For years, Sherri White had her eye on an early 1900s-era, brick building in Brunswick, Maryland. Her dream, if the space ever became available, was to open a bookstore. When the location was listed for lease in June 2004, White worked fast: She secured the space, remodeled, and opened Book Crossing, a general bookstore and café, just three months later. The store is in historic downtown Brunswick, once a railroad town, now a bedroom community of D.C., in the midst of a revitalization project. White told BTW, "There wasn't much in the area when we opened"; however in the past three years, seven businesses have launched and residents are now reconsidering the viability of their downtown.
White had been working for a high-speed Internet company. She had no experience as a bookseller, but had a great love of books and a persistent vision. "For about five years, whenever I drove past the Old Apothecary Building, I would say that it was perfect for a bookstore. When I saw it listed for lease in the paper, I jumped. It still had the old pharmacy floor with mini-tiles, mahogany shelves, a marble bar where the soda fountain was, and tin ceilings."
The very same day White learned the space was for rent, she was online until 2:00 a.m. researching how to open a bookstore. At fabjobs.com, she found a downloadable manual featuring a long list of resources, including information on the American Booksellers Association, vendors, wholesalers, and more.
When White told her sister, Traci Giganti, about her plans to open a bookstore, Giganti asked about the possibility of becoming a partner. "She lived in [Indianapolis, Indiana], and I'd been trying to get her to move here for 20 years!" explained White. "It's what I'd always wanted. It's perfect. She's a teacher, so she has great experience with book selections for children."
Book Crossing is in historic downtown Brunswick, once a railroad town, now a bedroom community of D.C., in the midst of a revitalization project. White told BTW, "There wasn't much in the area when we opened"; however in the past three years, seven businesses have launched and residents are now reconsidering the viability of their downtown.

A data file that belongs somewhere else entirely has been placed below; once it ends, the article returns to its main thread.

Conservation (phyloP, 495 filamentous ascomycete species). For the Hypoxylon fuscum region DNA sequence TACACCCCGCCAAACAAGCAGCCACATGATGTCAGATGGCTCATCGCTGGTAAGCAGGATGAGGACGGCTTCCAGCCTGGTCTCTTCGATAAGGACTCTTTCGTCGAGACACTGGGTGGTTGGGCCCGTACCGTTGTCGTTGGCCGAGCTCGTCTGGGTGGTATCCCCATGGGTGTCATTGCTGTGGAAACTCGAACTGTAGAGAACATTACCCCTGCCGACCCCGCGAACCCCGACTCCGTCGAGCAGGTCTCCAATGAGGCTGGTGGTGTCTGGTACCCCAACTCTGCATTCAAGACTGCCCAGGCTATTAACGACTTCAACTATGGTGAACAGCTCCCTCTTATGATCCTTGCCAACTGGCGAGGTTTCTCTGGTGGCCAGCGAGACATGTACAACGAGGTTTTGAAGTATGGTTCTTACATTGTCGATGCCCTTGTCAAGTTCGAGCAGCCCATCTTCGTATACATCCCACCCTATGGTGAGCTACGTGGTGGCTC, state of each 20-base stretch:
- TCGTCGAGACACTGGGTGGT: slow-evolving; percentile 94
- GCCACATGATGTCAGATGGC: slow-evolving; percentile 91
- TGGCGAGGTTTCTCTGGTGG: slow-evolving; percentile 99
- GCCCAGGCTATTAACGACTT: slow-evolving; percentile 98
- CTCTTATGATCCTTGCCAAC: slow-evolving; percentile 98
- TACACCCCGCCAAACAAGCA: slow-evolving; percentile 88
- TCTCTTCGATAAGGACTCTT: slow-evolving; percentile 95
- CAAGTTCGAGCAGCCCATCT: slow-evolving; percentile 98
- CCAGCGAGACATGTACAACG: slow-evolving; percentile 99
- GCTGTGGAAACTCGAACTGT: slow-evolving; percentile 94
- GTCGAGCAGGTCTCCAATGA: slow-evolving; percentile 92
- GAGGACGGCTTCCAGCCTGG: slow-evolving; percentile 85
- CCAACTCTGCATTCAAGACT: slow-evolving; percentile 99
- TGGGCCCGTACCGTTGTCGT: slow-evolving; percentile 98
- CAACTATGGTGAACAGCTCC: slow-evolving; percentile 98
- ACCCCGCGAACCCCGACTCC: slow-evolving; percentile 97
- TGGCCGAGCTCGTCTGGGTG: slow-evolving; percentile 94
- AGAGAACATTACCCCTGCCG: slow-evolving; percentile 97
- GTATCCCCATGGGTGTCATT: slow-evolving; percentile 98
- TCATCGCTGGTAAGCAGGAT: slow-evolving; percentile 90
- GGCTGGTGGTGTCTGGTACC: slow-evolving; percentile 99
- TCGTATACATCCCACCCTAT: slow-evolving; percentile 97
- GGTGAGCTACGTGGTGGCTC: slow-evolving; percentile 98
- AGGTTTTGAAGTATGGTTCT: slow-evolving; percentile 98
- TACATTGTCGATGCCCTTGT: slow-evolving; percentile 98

With its café, quick turnaround on special-order books, and early hours (doors are open by 5:00 a.m.), Book Crossing quickly established itself as a commuter hub. "It works for us," White said. "We get a nice percentage of our business from our commuters, who pick up coffee and baked goods. We're only a town of 5,000, but the store is right on the commuter rail line, and we have a big repeat customer base."
The café, which has a few small tables, also draws a loyal following. "We have a mixed market of people, young and old. It's wonderful," said White. "I like to watch people come out of their shells. It's almost feels like being a bartender."
White and Giganti recently acquired a space next door, which just about doubled Book Crossing's square footage to 2,000 and allowed them to expand the children's section and events space. White said making the decision to add the extra room was facilitated by an ABA seminar, "Expanding Your Bookstore," which she attended at BookExpo America 2007. "It helped us tremendously. There were a number of good reasons to expand, which applied to us, and a number of reasons not to expand, which didn't."
White said the children's section has become one of their top sections. "We're a general store, but a lot of people come in for our children's section. We're the place to come for a birthday gift. Because we're in such a small town, there hadn't been a lot of choices for the community unless they wanted to drive."
Another lure, said White, is the store's selection of Book Sense titles. "We display the bestsellers and change it out every week. We sell constantly from that display and have to restock all the time. It gives us guidelines and is a great source for our book clubs.
"We've explained to our customers that the Book Sense choices are from independent bookstores all over the country, which people appreciate," White added. "We've been trying to train our customers about the importance of independent businesses, and that they're not going to go into the big box stores and get the individual service that they love. We've built a lot of trust with our commuters. They finish a book, come in and say, 'What's next?'" --Karen Schechner